THE ME HALF OF THE EQUATION

It was Hawkeye that swayed me into actually getting on board with the HT Avengers line-up, but it wasn’t when he was solicited.  No, it was instead when he sold out on Sideshow’s site, and I realized that if I really wanted these figures, I would need to jump on them early.  Fortunately, I was able to jump on the waitlist for this guy and get him without too much trouble.  Ultimately, he’s not as impressive as other HT figures.  I do still like him a lot, though, and he does go well with the rest of the set, so he’s certainly got that going for him.

#2498: Captain America – Final Battle Edition

CAPTAIN AMERICA — FINAL BATTLE EDITION

S.H. FIGUARTS (BANDAI)

Bandai Japan’s S.H. Figuarts is a toyline that I’ve looked at a handful of times previously on the site, but the very vast majority of the items I’ve looked at from the line have been, rather predictably, I suppose, based on Japanese properties (well, excepting of course Freddie and K-2, but they were sort of stand outs).  They’ve been dabbling in plenty of American properties over the years, but up until now, I’ve been totally content to stick with the domestic options on those.  As of late, they’ve been really getting into the MCU side of things, with Infinity War and Endgame both getting a noticeable focus.  Today, I’m taking a look at their latest take on Captain America, specifically in his Endgame attire.

THE FIGURE ITSELF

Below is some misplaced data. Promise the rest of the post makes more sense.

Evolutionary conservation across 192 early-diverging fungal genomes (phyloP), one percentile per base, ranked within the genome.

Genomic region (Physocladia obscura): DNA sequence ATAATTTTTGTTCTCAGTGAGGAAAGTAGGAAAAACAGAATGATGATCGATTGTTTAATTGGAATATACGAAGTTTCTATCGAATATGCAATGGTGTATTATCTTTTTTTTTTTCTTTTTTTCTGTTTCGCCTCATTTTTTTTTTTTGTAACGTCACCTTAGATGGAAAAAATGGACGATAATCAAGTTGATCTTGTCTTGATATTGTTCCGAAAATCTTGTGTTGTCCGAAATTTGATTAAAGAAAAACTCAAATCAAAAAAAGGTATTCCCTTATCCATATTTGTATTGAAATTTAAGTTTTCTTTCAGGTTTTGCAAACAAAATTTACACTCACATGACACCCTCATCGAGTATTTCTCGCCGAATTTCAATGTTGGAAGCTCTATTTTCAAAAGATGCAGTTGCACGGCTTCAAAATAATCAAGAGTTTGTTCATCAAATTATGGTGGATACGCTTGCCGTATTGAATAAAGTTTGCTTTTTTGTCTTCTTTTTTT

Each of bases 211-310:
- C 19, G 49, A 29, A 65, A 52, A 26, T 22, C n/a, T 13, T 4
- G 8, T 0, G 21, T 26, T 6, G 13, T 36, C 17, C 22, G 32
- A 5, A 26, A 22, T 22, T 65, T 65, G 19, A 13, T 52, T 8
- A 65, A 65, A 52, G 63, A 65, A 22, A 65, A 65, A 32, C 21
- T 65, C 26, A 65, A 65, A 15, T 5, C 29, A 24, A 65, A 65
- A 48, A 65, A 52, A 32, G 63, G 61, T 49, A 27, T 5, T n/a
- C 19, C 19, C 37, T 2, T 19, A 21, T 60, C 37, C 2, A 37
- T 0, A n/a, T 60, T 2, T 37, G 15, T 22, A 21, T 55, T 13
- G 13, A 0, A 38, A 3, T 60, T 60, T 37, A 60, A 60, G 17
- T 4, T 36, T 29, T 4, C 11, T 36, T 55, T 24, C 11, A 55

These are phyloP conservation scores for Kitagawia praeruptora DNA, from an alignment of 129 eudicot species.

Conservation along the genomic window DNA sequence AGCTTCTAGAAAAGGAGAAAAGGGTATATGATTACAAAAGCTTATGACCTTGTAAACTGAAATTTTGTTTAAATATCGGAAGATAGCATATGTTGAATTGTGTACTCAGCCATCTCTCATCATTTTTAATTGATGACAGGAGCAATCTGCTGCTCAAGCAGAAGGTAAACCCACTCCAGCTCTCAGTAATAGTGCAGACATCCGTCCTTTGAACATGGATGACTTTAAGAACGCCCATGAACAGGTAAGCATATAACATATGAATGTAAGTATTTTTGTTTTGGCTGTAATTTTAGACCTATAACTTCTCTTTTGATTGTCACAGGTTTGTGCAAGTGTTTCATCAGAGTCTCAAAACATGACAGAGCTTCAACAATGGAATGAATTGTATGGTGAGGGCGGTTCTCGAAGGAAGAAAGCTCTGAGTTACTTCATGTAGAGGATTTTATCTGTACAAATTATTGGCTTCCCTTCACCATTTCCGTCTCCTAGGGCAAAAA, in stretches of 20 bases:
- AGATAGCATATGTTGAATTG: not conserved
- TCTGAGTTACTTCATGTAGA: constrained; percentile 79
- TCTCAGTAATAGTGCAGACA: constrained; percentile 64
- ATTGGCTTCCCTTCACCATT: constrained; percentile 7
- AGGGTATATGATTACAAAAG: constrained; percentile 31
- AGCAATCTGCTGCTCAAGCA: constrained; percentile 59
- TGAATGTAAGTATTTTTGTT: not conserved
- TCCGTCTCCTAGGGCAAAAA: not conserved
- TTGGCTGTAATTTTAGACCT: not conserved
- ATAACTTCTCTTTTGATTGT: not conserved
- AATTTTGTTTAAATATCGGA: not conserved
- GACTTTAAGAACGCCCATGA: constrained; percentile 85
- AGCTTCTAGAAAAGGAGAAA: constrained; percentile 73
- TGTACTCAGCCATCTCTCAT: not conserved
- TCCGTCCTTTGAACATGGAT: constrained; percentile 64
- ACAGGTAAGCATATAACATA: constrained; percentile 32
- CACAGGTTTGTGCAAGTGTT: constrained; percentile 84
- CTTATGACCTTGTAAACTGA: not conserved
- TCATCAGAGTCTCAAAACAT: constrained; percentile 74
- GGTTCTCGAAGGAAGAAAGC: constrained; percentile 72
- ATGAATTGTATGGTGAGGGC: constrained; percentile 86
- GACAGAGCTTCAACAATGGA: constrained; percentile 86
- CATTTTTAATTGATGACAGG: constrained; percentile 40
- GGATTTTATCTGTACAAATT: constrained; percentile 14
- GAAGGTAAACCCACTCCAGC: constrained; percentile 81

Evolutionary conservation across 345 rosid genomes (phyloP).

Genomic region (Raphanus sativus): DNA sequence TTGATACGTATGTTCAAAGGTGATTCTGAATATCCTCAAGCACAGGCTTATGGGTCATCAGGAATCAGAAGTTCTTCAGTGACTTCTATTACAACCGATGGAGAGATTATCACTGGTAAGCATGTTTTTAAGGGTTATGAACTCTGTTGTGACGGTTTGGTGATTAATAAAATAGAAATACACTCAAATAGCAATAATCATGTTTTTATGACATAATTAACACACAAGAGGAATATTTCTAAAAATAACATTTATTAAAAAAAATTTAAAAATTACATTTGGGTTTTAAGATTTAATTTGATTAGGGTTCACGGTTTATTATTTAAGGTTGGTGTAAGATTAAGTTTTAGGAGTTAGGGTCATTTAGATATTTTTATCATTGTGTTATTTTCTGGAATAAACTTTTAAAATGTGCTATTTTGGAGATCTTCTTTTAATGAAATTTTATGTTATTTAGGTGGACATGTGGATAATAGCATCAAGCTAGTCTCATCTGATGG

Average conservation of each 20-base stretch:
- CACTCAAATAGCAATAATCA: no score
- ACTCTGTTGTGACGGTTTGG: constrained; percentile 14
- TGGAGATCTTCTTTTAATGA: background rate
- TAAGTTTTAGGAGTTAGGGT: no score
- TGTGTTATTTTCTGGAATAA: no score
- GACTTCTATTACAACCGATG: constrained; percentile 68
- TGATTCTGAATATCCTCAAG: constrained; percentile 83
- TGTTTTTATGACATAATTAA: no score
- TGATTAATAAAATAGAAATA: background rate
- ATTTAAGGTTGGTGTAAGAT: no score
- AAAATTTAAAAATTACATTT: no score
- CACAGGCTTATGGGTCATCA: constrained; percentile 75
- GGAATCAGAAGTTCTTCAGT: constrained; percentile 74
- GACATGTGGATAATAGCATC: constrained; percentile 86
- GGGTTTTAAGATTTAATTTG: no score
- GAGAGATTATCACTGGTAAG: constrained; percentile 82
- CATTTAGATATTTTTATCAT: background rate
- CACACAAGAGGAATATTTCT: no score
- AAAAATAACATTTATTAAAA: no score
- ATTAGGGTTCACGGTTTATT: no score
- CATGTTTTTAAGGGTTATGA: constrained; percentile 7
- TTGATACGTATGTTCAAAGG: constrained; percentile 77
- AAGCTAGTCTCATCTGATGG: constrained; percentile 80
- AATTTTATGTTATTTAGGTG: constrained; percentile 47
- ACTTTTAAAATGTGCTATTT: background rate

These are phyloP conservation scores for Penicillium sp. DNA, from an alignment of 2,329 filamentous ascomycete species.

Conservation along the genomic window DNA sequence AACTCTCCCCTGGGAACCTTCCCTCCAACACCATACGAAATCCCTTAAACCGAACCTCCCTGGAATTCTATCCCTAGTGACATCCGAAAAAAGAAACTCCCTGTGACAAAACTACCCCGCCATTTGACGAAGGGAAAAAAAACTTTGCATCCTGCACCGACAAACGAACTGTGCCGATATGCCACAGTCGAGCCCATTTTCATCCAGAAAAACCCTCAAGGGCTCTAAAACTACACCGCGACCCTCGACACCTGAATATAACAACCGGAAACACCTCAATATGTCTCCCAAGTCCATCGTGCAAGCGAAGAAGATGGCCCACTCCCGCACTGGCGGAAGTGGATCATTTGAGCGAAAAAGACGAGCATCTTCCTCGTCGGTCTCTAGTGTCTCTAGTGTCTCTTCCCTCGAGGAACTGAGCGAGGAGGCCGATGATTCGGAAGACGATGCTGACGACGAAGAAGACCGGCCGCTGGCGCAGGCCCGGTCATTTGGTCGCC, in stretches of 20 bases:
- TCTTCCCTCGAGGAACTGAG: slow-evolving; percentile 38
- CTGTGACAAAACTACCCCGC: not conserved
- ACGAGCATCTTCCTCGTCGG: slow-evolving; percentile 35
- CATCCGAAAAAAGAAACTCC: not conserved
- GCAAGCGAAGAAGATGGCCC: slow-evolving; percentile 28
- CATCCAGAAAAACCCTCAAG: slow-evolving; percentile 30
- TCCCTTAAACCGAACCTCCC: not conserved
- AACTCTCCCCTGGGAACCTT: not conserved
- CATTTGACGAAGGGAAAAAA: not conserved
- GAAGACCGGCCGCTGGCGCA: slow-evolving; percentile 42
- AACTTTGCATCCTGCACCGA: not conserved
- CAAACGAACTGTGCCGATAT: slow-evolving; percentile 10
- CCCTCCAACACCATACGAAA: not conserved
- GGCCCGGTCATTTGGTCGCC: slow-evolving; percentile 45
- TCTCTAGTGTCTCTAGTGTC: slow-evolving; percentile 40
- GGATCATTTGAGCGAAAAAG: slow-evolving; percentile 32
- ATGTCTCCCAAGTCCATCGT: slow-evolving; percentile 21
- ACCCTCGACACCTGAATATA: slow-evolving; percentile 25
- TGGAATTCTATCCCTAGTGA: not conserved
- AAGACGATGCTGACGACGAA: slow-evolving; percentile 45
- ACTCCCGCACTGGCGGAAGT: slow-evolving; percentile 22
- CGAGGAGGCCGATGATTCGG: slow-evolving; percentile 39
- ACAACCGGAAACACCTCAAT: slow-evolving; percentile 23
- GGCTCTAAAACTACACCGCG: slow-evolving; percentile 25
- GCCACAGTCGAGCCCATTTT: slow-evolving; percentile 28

The Final Battle Edition Captain America started showing most places in the last month or so, right alongside the similarly Final Battle-themed Iron Man from the movie.  This marks our second Endgame Cap in the Figuarts line; the first one hit closer to the film’s theatrical release, and featured a much more paired down accessory selection, largely to avoid spoilers and the like.  Even as a basic release, it sold out pretty quickly, so Bandai was fairly quick to get another version out there.  The figure stands about 6 1/4 inches tall and he has 34 points of articulation.  He’s on the taller side of the Figuarts spectrum (due to Chris Evans being generally a pretty tall guy), but he’s still going to be a little small to scale with Legends.  Obviously, that’s kind of expected.  This release of Endgame Cap appears to be using the same core sculpt as the prior release.  The articulation is a little bit on the obvious side, falling back in line with what I’m used to from Figurarts.  There’s a pretty amazing range of motion, though some of the joints on mine, particularly his left elbow, are a little looser than I’d like.  I do wish the tolerance were just a touch better there.  As with any Figuarts sculpt, it’s definitely got a little bit of a stylization to it, to bring him in line with the rest of the figures.  It works pretty well for Cap, though, and gives him even more heroic proportions than usual. It also looks astoundingly svelte when compared to the Hasbro version, which was itself a bit beefy, I suppose.  It’s not a bad match for Evans’ build in the film, though, albeit in a slightly caricaturized way.  It does manage to get the costume details down a bit more accurately, I think, than the Legends release.  There are three separate heads included with this figure: masked with calm expression, masked with battle expression, and fully unmasked (which also gets its own separate neck post, since there’s a little bit of the helmet visible on the standard neck).  Of the three, I the neutral masked is probably the weakest.  The likeness just isn’t quite there, and he looks a little void of personality.  I really like the other two heads, though.  The intense expression is great for battle poses, and the unmasked head has a pretty fantastic Evans likeness on it.  The paint work on this figure marks a difference from the original release, which gave us a slightly more pristine Cap.  This one takes the “Final Battle” title and runs with it a bit, so he’s got a bit of grime and dirt.  It’s not enough to make him look “damaged”, but it gives him a little extra flavor.  All three heads have printed faces, which look a little wonky from up close, but great at a distance.  The gold color used on the hair of the unmasked head looks a little weird, but after having him in hand for a bit, I don’t actually hate it.  The major selling point of this guy is his accessory complement.  In addition to the three heads mentioned above, Cap also includes five pairs of hands (fists, relaxed, hammer gripping, flat, and with the shield strap in hand), his shield in both regular and broken forms, with interchangeable straps to go along, and Mjolnir with interchangeable energy effects.  The hands offer up some fun posing variety, and the flat palmed ones even have a tab to allow the corresponding strap with hanger on it to be attached, letting Cap actually hold his shield by its edge.  The shield’s straps also allow for use on either arm, one-handed hold, or mounting on his back, again really giving posing options.  Both shields are great pieces, and it’s awesome to finally have the destroyed one in toy form.  Mjolnir practically steals the show here, though, as the swap out panels with the energy effects are pretty amazingly dynamic for posing.